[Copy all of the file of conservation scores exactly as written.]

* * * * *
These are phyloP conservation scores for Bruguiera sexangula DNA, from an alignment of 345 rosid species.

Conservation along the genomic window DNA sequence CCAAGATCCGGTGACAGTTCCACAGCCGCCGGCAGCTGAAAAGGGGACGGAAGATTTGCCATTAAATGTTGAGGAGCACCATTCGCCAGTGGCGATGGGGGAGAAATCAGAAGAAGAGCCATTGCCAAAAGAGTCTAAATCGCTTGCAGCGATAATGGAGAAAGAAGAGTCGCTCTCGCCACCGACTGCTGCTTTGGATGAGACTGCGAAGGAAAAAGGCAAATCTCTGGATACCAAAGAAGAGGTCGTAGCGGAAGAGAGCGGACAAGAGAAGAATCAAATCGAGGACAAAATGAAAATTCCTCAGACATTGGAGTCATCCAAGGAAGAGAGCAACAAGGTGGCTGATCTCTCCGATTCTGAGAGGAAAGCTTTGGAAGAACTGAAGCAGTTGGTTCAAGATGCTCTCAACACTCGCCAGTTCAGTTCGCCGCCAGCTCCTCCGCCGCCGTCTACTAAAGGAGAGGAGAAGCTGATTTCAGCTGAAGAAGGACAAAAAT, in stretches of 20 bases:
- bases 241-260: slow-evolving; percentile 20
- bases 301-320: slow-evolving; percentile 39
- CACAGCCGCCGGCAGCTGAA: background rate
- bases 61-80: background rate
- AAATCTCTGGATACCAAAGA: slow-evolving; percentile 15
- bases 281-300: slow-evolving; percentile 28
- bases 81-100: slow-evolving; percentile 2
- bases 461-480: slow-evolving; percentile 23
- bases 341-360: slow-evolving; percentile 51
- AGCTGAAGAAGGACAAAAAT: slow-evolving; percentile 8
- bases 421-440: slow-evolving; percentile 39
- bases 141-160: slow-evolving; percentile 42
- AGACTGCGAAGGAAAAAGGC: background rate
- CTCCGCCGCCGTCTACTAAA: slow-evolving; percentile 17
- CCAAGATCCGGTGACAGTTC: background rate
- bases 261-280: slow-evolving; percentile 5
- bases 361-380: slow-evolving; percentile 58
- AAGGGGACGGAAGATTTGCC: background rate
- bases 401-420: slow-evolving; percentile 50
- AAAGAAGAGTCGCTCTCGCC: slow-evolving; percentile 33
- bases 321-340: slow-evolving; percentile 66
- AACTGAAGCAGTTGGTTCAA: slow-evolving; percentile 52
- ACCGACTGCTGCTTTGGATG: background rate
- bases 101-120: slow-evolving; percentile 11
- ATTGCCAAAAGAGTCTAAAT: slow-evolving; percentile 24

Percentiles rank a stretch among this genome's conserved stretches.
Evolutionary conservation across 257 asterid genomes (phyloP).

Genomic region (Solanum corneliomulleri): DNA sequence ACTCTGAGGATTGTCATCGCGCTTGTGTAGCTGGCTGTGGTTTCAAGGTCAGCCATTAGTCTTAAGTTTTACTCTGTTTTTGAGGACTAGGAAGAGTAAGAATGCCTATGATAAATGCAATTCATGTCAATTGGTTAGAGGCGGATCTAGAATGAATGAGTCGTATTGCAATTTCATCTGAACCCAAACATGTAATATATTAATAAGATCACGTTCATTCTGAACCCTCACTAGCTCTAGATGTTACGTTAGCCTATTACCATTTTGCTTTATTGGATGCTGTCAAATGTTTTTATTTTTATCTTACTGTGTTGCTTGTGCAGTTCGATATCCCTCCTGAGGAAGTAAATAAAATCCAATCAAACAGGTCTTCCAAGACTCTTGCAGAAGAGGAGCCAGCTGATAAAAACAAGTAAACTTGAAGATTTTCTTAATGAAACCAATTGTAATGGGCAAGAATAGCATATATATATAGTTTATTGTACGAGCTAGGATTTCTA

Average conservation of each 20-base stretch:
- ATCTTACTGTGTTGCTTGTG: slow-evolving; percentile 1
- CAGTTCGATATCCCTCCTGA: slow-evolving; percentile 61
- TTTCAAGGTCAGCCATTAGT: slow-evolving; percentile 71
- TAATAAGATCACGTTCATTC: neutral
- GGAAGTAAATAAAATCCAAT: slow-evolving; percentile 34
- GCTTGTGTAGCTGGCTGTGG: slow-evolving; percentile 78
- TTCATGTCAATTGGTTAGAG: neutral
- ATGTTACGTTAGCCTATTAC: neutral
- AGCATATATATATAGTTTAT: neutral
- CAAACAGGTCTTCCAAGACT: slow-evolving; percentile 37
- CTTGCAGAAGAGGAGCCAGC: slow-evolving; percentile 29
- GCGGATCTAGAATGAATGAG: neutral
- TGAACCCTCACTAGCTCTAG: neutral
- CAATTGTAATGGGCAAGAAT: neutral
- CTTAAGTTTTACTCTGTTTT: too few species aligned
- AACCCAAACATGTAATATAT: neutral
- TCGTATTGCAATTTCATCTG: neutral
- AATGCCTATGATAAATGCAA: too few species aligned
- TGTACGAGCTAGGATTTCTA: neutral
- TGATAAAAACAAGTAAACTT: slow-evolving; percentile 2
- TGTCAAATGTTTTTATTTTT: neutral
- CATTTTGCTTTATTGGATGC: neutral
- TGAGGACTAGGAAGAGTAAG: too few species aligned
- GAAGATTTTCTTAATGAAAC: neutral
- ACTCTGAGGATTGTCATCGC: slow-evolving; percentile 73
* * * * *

These are phyloP conservation scores for Bruguiera sexangula DNA, from an alignment of 345 rosid species.

Conservation along the genomic window DNA sequence CCAAGATCCGGTGACAGTTCCACAGCCGCCGGCAGCTGAAAAGGGGACGGAAGATTTGCCATTAAATGTTGAGGAGCACCATTCGCCAGTGGCGATGGGGGAGAAATCAGAAGAAGAGCCATTGCCAAAAGAGTCTAAATCGCTTGCAGCGATAATGGAGAAAGAAGAGTCGCTCTCGCCACCGACTGCTGCTTTGGATGAGACTGCGAAGGAAAAAGGCAAATCTCTGGATACCAAAGAAGAGGTCGTAGCGGAAGAGAGCGGACAAGAGAAGAATCAAATCGAGGACAAAATGAAAATTCCTCAGACATTGGAGTCATCCAAGGAAGAGAGCAACAAGGTGGCTGATCTCTCCGATTCTGAGAGGAAAGCTTTGGAAGAACTGAAGCAGTTGGTTCAAGATGCTCTCAACACTCGCCAGTTCAGTTCGCCGCCAGCTCCTCCGCCGCCGTCTACTAAAGGAGAGGAGAAGCTGATTTCAGCTGAAGAAGGACAAAAAT, in stretches of 20 bases:
- bases 241-260: slow-evolving; percentile 20
- bases 301-320: slow-evolving; percentile 39
- CACAGCCGCCGGCAGCTGAA: background rate
- bases 61-80: background rate
- AAATCTCTGGATACCAAAGA: slow-evolving; percentile 15
- bases 281-300: slow-evolving; percentile 28
- bases 81-100: slow-evolving; percentile 2
- bases 461-480: slow-evolving; percentile 23
- bases 341-360: slow-evolving; percentile 51
- AGCTGAAGAAGGACAAAAAT: slow-evolving; percentile 8
- bases 421-440: slow-evolving; percentile 39
- bases 141-160: slow-evolving; percentile 42
- AGACTGCGAAGGAAAAAGGC: background rate
- CTCCGCCGCCGTCTACTAAA: slow-evolving; percentile 17
- CCAAGATCCGGTGACAGTTC: background rate
- bases 261-280: slow-evolving; percentile 5
- bases 361-380: slow-evolving; percentile 58
- AAGGGGACGGAAGATTTGCC: background rate
- bases 401-420: slow-evolving; percentile 50
- AAAGAAGAGTCGCTCTCGCC: slow-evolving; percentile 33
- bases 321-340: slow-evolving; percentile 66
- AACTGAAGCAGTTGGTTCAA: slow-evolving; percentile 52
- ACCGACTGCTGCTTTGGATG: background rate
- bases 101-120: slow-evolving; percentile 11
- ATTGCCAAAAGAGTCTAAAT: slow-evolving; percentile 24

Percentiles rank a stretch among this genome's conserved stretches.
Evolutionary conservation across 257 asterid genomes (phyloP).

Genomic region (Solanum corneliomulleri): DNA sequence ACTCTGAGGATTGTCATCGCGCTTGTGTAGCTGGCTGTGGTTTCAAGGTCAGCCATTAGTCTTAAGTTTTACTCTGTTTTTGAGGACTAGGAAGAGTAAGAATGCCTATGATAAATGCAATTCATGTCAATTGGTTAGAGGCGGATCTAGAATGAATGAGTCGTATTGCAATTTCATCTGAACCCAAACATGTAATATATTAATAAGATCACGTTCATTCTGAACCCTCACTAGCTCTAGATGTTACGTTAGCCTATTACCATTTTGCTTTATTGGATGCTGTCAAATGTTTTTATTTTTATCTTACTGTGTTGCTTGTGCAGTTCGATATCCCTCCTGAGGAAGTAAATAAAATCCAATCAAACAGGTCTTCCAAGACTCTTGCAGAAGAGGAGCCAGCTGATAAAAACAAGTAAACTTGAAGATTTTCTTAATGAAACCAATTGTAATGGGCAAGAATAGCATATATATATAGTTTATTGTACGAGCTAGGATTTCTA

Average conservation of each 20-base stretch:
- ATCTTACTGTGTTGCTTGTG: slow-evolving; percentile 1
- CAGTTCGATATCCCTCCTGA: slow-evolving; percentile 61
- TTTCAAGGTCAGCCATTAGT: slow-evolving; percentile 71
- TAATAAGATCACGTTCATTC: neutral
- GGAAGTAAATAAAATCCAAT: slow-evolving; percentile 34
- GCTTGTGTAGCTGGCTGTGG: slow-evolving; percentile 78
- TTCATGTCAATTGGTTAGAG: neutral
- ATGTTACGTTAGCCTATTAC: neutral
- AGCATATATATATAGTTTAT: neutral
- CAAACAGGTCTTCCAAGACT: slow-evolving; percentile 37
- CTTGCAGAAGAGGAGCCAGC: slow-evolving; percentile 29
- GCGGATCTAGAATGAATGAG: neutral
- TGAACCCTCACTAGCTCTAG: neutral
- CAATTGTAATGGGCAAGAAT: neutral
- CTTAAGTTTTACTCTGTTTT: too few species aligned
- AACCCAAACATGTAATATAT: neutral
- TCGTATTGCAATTTCATCTG: neutral
- AATGCCTATGATAAATGCAA: too few species aligned
- TGTACGAGCTAGGATTTCTA: neutral
- TGATAAAAACAAGTAAACTT: slow-evolving; percentile 2
- TGTCAAATGTTTTTATTTTT: neutral
- CATTTTGCTTTATTGGATGC: neutral
- TGAGGACTAGGAAGAGTAAG: too few species aligned
- GAAGATTTTCTTAATGAAAC: neutral
- ACTCTGAGGATTGTCATCGC: slow-evolving; percentile 73